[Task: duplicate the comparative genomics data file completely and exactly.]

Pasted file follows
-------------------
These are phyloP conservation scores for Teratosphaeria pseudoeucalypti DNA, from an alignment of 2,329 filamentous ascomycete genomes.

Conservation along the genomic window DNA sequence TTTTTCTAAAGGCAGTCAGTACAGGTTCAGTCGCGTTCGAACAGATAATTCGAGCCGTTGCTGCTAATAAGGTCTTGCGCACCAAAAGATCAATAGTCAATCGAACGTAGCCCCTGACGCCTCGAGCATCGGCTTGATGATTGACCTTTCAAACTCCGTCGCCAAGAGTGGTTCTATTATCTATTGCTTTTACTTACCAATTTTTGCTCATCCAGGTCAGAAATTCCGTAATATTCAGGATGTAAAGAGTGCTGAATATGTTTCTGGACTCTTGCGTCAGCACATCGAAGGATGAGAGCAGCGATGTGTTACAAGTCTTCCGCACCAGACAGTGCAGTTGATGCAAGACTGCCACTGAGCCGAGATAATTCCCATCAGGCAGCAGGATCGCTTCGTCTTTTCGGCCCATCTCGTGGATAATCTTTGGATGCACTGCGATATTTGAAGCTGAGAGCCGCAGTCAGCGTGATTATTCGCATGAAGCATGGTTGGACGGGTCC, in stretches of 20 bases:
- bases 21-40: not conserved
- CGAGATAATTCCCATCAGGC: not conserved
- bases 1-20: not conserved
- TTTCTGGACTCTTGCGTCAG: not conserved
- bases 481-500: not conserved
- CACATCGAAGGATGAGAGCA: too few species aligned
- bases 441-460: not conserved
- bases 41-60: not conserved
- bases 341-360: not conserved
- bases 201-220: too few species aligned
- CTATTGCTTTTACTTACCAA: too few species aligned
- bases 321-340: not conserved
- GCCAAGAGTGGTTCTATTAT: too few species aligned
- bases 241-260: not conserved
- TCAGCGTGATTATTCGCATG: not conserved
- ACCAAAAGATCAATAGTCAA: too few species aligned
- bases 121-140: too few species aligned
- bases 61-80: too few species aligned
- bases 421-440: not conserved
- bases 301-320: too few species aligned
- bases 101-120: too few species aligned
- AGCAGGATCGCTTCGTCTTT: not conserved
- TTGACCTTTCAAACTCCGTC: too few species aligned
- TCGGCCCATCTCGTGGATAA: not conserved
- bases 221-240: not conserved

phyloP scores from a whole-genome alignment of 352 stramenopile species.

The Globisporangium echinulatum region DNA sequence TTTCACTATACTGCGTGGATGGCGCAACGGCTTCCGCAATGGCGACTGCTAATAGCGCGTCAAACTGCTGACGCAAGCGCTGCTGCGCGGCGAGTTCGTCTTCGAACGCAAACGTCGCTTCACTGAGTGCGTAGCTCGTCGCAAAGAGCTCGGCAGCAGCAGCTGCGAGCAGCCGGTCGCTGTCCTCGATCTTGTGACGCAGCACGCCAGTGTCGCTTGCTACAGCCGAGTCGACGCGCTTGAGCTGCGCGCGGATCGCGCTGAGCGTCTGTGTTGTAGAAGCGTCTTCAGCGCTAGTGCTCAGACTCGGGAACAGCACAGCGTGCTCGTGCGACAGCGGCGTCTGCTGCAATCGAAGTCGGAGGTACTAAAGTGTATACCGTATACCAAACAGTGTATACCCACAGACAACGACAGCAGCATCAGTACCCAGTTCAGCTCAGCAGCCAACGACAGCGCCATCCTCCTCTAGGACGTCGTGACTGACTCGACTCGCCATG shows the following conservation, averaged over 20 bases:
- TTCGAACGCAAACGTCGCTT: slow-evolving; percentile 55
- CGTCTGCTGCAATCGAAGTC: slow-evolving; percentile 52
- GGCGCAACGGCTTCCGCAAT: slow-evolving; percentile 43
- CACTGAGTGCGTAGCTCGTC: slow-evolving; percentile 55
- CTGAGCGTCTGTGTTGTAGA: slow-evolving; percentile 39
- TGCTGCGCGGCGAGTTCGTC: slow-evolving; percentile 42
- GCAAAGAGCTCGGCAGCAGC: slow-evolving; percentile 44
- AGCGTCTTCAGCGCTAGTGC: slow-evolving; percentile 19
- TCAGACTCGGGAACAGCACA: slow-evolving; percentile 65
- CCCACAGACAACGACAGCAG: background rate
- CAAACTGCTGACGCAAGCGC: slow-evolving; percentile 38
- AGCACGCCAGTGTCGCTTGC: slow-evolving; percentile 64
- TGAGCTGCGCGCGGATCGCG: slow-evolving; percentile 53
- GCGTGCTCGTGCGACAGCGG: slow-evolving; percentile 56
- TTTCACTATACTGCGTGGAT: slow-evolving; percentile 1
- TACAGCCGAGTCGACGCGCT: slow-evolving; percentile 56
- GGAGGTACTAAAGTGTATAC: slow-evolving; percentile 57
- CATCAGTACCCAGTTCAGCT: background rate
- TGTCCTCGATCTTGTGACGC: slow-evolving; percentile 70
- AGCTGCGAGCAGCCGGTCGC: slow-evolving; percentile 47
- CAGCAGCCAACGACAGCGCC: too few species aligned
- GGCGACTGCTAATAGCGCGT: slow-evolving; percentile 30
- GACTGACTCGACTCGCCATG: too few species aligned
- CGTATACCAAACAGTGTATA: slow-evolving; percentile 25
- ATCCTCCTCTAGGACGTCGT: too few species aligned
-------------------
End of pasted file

These are phyloP conservation scores for Teratosphaeria pseudoeucalypti DNA, from an alignment of 2,329 filamentous ascomycete genomes.

Conservation along the genomic window DNA sequence TTTTTCTAAAGGCAGTCAGTACAGGTTCAGTCGCGTTCGAACAGATAATTCGAGCCGTTGCTGCTAATAAGGTCTTGCGCACCAAAAGATCAATAGTCAATCGAACGTAGCCCCTGACGCCTCGAGCATCGGCTTGATGATTGACCTTTCAAACTCCGTCGCCAAGAGTGGTTCTATTATCTATTGCTTTTACTTACCAATTTTTGCTCATCCAGGTCAGAAATTCCGTAATATTCAGGATGTAAAGAGTGCTGAATATGTTTCTGGACTCTTGCGTCAGCACATCGAAGGATGAGAGCAGCGATGTGTTACAAGTCTTCCGCACCAGACAGTGCAGTTGATGCAAGACTGCCACTGAGCCGAGATAATTCCCATCAGGCAGCAGGATCGCTTCGTCTTTTCGGCCCATCTCGTGGATAATCTTTGGATGCACTGCGATATTTGAAGCTGAGAGCCGCAGTCAGCGTGATTATTCGCATGAAGCATGGTTGGACGGGTCC, in stretches of 20 bases:
- bases 21-40: not conserved
- CGAGATAATTCCCATCAGGC: not conserved
- bases 1-20: not conserved
- TTTCTGGACTCTTGCGTCAG: not conserved
- bases 481-500: not conserved
- CACATCGAAGGATGAGAGCA: too few species aligned
- bases 441-460: not conserved
- bases 41-60: not conserved
- bases 341-360: not conserved
- bases 201-220: too few species aligned
- CTATTGCTTTTACTTACCAA: too few species aligned
- bases 321-340: not conserved
- GCCAAGAGTGGTTCTATTAT: too few species aligned
- bases 241-260: not conserved
- TCAGCGTGATTATTCGCATG: not conserved
- ACCAAAAGATCAATAGTCAA: too few species aligned
- bases 121-140: too few species aligned
- bases 61-80: too few species aligned
- bases 421-440: not conserved
- bases 301-320: too few species aligned
- bases 101-120: too few species aligned
- AGCAGGATCGCTTCGTCTTT: not conserved
- TTGACCTTTCAAACTCCGTC: too few species aligned
- TCGGCCCATCTCGTGGATAA: not conserved
- bases 221-240: not conserved

phyloP scores from a whole-genome alignment of 352 stramenopile species.

The Globisporangium echinulatum region DNA sequence TTTCACTATACTGCGTGGATGGCGCAACGGCTTCCGCAATGGCGACTGCTAATAGCGCGTCAAACTGCTGACGCAAGCGCTGCTGCGCGGCGAGTTCGTCTTCGAACGCAAACGTCGCTTCACTGAGTGCGTAGCTCGTCGCAAAGAGCTCGGCAGCAGCAGCTGCGAGCAGCCGGTCGCTGTCCTCGATCTTGTGACGCAGCACGCCAGTGTCGCTTGCTACAGCCGAGTCGACGCGCTTGAGCTGCGCGCGGATCGCGCTGAGCGTCTGTGTTGTAGAAGCGTCTTCAGCGCTAGTGCTCAGACTCGGGAACAGCACAGCGTGCTCGTGCGACAGCGGCGTCTGCTGCAATCGAAGTCGGAGGTACTAAAGTGTATACCGTATACCAAACAGTGTATACCCACAGACAACGACAGCAGCATCAGTACCCAGTTCAGCTCAGCAGCCAACGACAGCGCCATCCTCCTCTAGGACGTCGTGACTGACTCGACTCGCCATG shows the following conservation, averaged over 20 bases:
- TTCGAACGCAAACGTCGCTT: slow-evolving; percentile 55
- CGTCTGCTGCAATCGAAGTC: slow-evolving; percentile 52
- GGCGCAACGGCTTCCGCAAT: slow-evolving; percentile 43
- CACTGAGTGCGTAGCTCGTC: slow-evolving; percentile 55
- CTGAGCGTCTGTGTTGTAGA: slow-evolving; percentile 39
- TGCTGCGCGGCGAGTTCGTC: slow-evolving; percentile 42
- GCAAAGAGCTCGGCAGCAGC: slow-evolving; percentile 44
- AGCGTCTTCAGCGCTAGTGC: slow-evolving; percentile 19
- TCAGACTCGGGAACAGCACA: slow-evolving; percentile 65
- CCCACAGACAACGACAGCAG: background rate
- CAAACTGCTGACGCAAGCGC: slow-evolving; percentile 38
- AGCACGCCAGTGTCGCTTGC: slow-evolving; percentile 64
- TGAGCTGCGCGCGGATCGCG: slow-evolving; percentile 53
- GCGTGCTCGTGCGACAGCGG: slow-evolving; percentile 56
- TTTCACTATACTGCGTGGAT: slow-evolving; percentile 1
- TACAGCCGAGTCGACGCGCT: slow-evolving; percentile 56
- GGAGGTACTAAAGTGTATAC: slow-evolving; percentile 57
- CATCAGTACCCAGTTCAGCT: background rate
- TGTCCTCGATCTTGTGACGC: slow-evolving; percentile 70
- AGCTGCGAGCAGCCGGTCGC: slow-evolving; percentile 47
- CAGCAGCCAACGACAGCGCC: too few species aligned
- GGCGACTGCTAATAGCGCGT: slow-evolving; percentile 30
- GACTGACTCGACTCGCCATG: too few species aligned
- CGTATACCAAACAGTGTATA: slow-evolving; percentile 25
- ATCCTCCTCTAGGACGTCGT: too few species aligned